52. At hearing, Ms. Menzie further elaborated on her observation of Student and her assessment of Student’s reading comprehension and writing. Ms. Menzie intended to observe Student during a language arts lesson that involved reading. Instead of observing Student’s reading comprehension she observed Student’s attention and behavior. She did not attempt to reschedule the observation for another time. The purpose of conducting an observation was to confirm the accuracy of Student’s formal assessments by reviewing Student’s performance in class. Ms. Menzie was satisfied that she did not need to conduct an additional observation of Student during a reading comprehension or writing lesson because she had enough information from Student’s records, including portfolio samples, that Student performed inconsistently in reading comprehension and writing.

53. In view of Student’s scores in reading comprehension on the WJ-III, Ms. Menzie attributed Student’s reading comprehension challenges to her deficits in complex visual processes, particularly visual closure, which made it difficult for her to visualize a complete written image, e.g., a geometric shape or a vase. As a result of her visual processing deficit, Student became confused with written text. Ms. Menzie emphasized that Student’s confusion with the visual presentation of material in the class impacted her learning. She explained that Student’s visual processing deficits also impacted her ability to understand or retain auditory instructions because absent visual cues, the auditory instructions were more difficult to understand.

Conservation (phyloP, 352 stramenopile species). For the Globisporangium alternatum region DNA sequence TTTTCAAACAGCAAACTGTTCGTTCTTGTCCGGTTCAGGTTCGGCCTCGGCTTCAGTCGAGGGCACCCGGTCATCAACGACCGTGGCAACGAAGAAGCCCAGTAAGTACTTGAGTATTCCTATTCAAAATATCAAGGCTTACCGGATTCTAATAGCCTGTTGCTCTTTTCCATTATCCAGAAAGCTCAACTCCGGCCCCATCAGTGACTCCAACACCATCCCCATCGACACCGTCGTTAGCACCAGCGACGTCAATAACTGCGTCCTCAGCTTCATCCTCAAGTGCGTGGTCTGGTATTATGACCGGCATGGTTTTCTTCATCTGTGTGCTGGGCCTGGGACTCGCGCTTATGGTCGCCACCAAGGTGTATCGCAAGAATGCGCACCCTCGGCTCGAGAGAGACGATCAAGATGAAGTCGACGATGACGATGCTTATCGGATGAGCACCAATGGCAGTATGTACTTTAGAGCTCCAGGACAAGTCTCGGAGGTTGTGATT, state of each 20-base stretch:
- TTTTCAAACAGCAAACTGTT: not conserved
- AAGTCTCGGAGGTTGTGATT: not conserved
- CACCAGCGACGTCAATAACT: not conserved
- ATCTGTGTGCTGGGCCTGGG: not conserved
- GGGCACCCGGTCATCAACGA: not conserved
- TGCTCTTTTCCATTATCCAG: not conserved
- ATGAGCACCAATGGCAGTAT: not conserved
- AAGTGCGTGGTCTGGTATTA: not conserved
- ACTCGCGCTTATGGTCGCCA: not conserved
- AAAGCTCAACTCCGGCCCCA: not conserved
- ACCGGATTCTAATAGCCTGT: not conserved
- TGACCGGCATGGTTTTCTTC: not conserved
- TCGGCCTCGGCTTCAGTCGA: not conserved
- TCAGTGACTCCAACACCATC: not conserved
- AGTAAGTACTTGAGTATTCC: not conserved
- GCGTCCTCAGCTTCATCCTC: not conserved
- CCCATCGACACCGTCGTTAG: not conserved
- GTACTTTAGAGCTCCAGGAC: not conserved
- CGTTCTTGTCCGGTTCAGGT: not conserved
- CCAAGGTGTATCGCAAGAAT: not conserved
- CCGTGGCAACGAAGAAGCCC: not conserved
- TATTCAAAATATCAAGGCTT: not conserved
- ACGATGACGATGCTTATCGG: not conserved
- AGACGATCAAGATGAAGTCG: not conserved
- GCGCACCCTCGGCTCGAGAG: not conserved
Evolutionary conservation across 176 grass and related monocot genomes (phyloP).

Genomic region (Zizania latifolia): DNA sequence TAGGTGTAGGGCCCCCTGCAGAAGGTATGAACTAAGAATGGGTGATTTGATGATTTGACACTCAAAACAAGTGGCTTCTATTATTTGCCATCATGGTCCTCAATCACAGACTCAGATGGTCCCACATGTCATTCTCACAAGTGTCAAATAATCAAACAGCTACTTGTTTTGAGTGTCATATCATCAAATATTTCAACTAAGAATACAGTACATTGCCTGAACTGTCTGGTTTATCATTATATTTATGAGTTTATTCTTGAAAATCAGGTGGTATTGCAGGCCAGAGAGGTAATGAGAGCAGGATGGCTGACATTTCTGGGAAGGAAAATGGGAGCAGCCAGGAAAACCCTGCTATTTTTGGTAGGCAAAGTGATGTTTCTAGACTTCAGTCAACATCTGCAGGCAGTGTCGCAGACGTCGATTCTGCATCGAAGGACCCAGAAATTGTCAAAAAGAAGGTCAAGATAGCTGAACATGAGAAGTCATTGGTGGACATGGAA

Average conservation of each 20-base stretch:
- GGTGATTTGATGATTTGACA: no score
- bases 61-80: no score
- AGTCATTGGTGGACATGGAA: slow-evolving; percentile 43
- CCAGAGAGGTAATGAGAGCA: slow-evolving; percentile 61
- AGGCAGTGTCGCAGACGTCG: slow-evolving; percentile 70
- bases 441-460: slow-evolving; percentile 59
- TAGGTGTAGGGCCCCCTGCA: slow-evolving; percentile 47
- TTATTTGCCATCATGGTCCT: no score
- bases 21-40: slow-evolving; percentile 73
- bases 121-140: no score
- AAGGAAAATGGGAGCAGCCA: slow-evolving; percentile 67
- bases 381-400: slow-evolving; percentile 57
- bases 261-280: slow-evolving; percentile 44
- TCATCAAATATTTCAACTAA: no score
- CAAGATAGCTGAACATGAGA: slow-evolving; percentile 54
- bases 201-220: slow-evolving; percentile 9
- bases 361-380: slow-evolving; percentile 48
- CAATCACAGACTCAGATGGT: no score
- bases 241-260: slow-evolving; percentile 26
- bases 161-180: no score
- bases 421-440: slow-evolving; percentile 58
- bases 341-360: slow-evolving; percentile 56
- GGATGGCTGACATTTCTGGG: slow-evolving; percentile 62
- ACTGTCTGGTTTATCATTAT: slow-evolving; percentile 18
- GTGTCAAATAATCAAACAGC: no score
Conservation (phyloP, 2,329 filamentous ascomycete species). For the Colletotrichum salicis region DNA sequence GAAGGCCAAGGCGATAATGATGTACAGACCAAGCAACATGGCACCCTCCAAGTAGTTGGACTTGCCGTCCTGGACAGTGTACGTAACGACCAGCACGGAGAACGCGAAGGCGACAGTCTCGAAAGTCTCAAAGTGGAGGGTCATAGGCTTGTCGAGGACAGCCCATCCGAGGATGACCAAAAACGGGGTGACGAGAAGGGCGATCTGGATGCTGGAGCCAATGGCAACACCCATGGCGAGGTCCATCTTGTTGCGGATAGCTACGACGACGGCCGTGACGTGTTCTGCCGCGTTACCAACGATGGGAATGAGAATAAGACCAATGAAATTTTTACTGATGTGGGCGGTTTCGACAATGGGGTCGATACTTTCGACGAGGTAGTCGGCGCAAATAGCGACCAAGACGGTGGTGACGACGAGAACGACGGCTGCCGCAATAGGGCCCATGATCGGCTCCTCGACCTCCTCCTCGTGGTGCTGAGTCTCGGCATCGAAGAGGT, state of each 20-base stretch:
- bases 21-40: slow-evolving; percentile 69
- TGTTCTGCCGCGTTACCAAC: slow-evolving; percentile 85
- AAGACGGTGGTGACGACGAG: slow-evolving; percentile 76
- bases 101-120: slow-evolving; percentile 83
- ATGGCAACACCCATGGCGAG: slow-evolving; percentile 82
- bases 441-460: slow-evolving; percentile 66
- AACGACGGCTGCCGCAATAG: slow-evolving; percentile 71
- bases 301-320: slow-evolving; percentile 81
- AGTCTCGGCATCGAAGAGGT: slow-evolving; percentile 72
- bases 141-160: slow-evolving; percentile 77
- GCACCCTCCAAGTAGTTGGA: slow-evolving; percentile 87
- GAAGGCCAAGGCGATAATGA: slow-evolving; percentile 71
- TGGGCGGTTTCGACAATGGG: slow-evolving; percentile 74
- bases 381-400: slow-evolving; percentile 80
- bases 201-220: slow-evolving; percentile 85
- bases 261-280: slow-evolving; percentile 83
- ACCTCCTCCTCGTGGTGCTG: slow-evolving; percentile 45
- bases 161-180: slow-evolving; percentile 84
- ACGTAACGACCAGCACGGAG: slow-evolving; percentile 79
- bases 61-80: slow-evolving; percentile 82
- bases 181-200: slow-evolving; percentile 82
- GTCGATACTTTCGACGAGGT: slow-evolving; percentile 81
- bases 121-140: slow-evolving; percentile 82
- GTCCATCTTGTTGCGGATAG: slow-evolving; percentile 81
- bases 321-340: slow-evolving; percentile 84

54. Ms. Menzie provided straight forward testimony about her assessment. Based upon Mother’s testimony, it appears that she did not recall filling in the BASC-2 rating survey for Mother during a telephone interview. As set forth below, Ms. Menzie’s report was not perfect. However, Ms. Menzie’s testimony was honest and she capably explained the foundation for her opinion. When weighed against Student’s criticisms, Ms. Menzie’s report and testimony were given more weight, due to her direct observation of Student, her reliance upon extensive school records, and her demonstrated ability to apply her experience and make a reasoned judgment as to the source of Student’s deficits.